A Closer Look At Wisconsin’s Economy

Regional Variations in Jobs, Wages, and Incomes

September 2013


Focusing on short-term, statewide figures can mask regional variation and long-term trends in the state economy. During 2000-12, Wisconsin’s economy lost 1.4% of its jobs, while the nation gained 1.4%. Meanwhile, western and south central Wisconsin outpaced the state and nation in terms of job and population growth, while northern Wisconsin and the southeast, formerly the powerhouse of the state economy, lagged in both measures.

In the wake of a deep recession and a slow, uncertain recovery, the health of the Wisconsin economy has attracted much public attention and generated considerable political controversy. The debate typically revolves around recent statewide employment and income figures and comparing Wisconsin’s economic performance with that of other states.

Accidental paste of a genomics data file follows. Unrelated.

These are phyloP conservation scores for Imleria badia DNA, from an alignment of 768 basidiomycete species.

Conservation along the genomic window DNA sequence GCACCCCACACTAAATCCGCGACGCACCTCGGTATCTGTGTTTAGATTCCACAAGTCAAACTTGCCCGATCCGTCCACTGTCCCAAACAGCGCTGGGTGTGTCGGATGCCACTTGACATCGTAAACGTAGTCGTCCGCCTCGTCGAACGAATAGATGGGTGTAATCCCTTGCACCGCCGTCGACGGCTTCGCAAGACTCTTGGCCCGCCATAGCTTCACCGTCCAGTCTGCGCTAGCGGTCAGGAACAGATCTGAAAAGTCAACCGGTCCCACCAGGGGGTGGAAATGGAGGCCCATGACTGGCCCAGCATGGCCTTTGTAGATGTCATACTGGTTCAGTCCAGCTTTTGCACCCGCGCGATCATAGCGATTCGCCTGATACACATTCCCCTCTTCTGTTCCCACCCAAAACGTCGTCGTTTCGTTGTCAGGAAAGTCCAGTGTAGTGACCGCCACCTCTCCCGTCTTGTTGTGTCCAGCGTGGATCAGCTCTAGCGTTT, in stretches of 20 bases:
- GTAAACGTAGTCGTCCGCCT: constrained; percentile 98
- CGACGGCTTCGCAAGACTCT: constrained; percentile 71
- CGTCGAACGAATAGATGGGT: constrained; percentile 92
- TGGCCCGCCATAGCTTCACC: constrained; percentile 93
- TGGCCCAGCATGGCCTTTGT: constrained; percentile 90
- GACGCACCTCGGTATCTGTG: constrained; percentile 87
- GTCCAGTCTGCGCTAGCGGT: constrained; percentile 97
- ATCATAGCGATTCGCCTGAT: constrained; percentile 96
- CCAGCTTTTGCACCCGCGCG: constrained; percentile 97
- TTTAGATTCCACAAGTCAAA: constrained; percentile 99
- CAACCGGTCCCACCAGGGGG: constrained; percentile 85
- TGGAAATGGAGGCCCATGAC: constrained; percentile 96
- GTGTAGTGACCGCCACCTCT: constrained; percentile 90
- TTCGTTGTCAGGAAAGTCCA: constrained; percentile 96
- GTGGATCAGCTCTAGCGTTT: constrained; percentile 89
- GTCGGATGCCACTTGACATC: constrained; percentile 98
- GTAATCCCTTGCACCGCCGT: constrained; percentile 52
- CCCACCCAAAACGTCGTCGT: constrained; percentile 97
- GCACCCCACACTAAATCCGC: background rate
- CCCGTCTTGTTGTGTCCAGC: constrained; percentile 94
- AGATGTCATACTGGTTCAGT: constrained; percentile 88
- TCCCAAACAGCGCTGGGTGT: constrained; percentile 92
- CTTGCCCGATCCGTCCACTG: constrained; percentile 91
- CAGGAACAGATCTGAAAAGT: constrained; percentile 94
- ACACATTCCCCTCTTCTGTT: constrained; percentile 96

Evaluating state economic progress from this perspective can be misleading. Relying on short-term, statewide information ignores both long-term trends and regional differences within Wisconsin—and is likely to result in flawed conclusions and less-than-ideal economic policies for the state.
This discussion takes a different approach to Wisconsin’s economic challenges by: (1) examining trends from 2000 through 2012, a period sufficient to cover the two most recent recessions and the fairly weak recoveries that followed; (2) exploring regional, and even county differences; and (3) analyzing a variety of measures, including population, and wages—not just monthly employment.
Some of the findings reported here might be expected; for example, the northern half of the state continues to struggle. However, others might surprise, including the relatively weak performance of southeast Wisconsin, traditionally a key to state economic success.

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